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How to Become a Nurse in Nebraska, NE

Prospective nurses in Nebraska typically choose to become Registered Nurses. As the largest group of health care professionals in the USA, their ranks are expected to continue to grow in coming years as the population of the Cornhusker State continues to age.

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There are two common routes to becoming a Nebraska Registered Nurse and both are college-based: Associate Degree, Nursing (ADN) and Bachelor’s Degree, Nursing (BSN), with the former being a two year program, and the latter being a four year program. Both require a handful of prerequisites which take 3-6 months and include first-year college courses like math, chemistry, and English. They both may also offer early exit options to become a Licensed Practical Nurse (LPN) after a year, if you wish to begin working as a nurse as soon as possible.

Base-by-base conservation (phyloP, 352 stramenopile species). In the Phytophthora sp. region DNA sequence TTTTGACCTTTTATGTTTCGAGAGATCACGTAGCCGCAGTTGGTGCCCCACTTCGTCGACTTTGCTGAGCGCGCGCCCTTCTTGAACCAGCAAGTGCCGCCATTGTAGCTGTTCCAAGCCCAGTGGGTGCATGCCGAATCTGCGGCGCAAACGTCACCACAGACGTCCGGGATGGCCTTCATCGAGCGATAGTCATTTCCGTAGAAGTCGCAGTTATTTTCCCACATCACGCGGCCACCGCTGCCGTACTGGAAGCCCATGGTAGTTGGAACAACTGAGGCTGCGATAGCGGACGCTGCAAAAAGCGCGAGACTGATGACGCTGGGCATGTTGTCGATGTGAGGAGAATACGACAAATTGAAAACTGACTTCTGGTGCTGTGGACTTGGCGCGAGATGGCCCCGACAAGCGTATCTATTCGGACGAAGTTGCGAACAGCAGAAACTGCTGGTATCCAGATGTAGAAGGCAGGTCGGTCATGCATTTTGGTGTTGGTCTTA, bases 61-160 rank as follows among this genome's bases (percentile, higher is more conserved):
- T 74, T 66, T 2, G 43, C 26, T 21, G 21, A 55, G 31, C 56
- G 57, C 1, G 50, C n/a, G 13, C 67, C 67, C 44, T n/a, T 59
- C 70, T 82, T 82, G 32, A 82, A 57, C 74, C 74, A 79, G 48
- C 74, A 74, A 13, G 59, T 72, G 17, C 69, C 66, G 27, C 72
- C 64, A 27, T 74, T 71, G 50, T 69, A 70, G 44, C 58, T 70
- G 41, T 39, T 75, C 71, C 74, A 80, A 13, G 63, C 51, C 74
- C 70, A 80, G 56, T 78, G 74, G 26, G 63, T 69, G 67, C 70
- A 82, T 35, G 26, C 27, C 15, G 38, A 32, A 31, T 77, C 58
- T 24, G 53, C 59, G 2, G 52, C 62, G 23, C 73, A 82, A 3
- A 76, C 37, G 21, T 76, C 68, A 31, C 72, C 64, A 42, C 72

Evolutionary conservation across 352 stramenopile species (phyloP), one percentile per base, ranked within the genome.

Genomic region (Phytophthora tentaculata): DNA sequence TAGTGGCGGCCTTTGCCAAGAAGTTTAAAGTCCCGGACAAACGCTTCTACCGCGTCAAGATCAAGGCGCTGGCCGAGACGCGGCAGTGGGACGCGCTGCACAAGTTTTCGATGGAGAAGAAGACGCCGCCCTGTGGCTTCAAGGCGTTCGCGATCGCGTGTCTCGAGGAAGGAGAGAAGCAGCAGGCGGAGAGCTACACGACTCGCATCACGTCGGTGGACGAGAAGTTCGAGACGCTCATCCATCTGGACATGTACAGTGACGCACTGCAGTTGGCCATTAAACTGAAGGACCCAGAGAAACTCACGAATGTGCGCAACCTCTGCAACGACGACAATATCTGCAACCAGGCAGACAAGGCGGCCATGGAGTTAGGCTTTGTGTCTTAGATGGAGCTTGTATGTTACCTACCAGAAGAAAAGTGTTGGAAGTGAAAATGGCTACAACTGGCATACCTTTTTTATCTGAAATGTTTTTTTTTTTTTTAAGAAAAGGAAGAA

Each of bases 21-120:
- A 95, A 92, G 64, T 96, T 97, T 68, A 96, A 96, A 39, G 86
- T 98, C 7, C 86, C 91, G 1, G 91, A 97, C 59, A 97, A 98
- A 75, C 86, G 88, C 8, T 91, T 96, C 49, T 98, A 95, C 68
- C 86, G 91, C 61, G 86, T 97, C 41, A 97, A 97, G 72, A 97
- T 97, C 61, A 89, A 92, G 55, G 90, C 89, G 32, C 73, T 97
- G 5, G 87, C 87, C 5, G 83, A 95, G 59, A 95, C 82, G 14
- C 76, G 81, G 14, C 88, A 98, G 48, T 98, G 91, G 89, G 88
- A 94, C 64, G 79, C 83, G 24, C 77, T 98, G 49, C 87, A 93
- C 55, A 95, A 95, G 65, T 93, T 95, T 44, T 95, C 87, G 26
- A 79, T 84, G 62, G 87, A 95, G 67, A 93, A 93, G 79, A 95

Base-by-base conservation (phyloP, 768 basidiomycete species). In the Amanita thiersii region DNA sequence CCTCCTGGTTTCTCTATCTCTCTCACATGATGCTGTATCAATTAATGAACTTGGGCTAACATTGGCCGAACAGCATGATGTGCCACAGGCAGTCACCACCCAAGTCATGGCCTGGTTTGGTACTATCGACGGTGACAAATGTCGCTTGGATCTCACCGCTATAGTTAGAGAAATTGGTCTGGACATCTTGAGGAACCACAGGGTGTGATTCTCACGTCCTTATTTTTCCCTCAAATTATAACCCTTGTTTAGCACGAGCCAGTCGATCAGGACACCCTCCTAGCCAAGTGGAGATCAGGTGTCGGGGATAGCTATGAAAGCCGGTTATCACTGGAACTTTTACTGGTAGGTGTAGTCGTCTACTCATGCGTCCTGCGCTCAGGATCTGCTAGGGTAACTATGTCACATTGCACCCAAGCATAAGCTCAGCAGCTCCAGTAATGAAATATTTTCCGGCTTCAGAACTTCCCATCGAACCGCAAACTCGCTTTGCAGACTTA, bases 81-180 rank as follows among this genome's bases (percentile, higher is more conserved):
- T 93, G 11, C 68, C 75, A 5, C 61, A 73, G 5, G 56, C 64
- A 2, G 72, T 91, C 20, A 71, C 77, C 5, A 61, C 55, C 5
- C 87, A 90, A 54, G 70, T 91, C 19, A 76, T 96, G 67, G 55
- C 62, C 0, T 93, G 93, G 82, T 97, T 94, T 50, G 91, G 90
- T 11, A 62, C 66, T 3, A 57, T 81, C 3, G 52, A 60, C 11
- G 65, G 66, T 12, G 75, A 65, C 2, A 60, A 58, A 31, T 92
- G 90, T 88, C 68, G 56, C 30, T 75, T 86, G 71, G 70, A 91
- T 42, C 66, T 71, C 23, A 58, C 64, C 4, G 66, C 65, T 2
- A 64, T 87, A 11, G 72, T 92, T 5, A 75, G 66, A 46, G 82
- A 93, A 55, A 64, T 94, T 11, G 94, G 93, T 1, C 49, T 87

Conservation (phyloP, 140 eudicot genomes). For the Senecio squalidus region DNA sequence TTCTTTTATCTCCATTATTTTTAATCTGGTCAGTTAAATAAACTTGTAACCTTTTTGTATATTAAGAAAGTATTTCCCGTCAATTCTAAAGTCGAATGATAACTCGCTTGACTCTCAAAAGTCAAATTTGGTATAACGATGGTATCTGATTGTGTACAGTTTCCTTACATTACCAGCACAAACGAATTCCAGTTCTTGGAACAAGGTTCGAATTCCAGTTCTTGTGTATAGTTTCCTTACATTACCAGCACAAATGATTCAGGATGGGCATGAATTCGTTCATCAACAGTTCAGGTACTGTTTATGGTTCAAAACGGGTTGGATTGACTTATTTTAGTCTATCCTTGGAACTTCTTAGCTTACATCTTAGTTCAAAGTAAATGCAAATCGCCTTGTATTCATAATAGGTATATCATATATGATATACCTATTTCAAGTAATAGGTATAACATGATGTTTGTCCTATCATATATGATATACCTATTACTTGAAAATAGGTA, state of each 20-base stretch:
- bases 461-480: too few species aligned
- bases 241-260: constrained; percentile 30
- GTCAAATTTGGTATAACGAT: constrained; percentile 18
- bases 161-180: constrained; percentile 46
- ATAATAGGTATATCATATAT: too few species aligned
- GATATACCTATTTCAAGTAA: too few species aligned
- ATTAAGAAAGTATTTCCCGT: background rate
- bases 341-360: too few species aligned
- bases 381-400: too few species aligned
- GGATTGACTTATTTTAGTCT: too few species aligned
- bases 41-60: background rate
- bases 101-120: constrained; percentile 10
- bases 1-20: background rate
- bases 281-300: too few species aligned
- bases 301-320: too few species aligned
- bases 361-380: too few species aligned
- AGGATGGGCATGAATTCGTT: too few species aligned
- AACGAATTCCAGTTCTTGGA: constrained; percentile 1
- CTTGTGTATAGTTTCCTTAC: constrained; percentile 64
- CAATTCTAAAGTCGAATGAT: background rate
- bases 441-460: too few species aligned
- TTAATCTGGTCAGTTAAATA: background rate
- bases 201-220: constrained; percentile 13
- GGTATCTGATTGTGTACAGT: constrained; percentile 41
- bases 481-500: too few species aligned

The course of studies progresses from hands-on care techniques in the initial year to management and theory of nursing in the second year. Then BSN students undertake advanced nursing research, theory and management studies, as well as choosing electives for specialization in their third and fourth years.

Becoming a nurse is complete once course work is done and students have passed the NCLEX licensure test, which has both LPN and RN versions, and is the same for nurses nationwide. Pass rates are typically above 85 percent, but can vary from program to program—it’s worth checking into this before starting a nursing education program in Nebraska.

Further Reading

To learn more about becoming a nurse in Nebraska, visit our state-specific page, which covers jobs, salaries, other programs such as CNA training, and much more.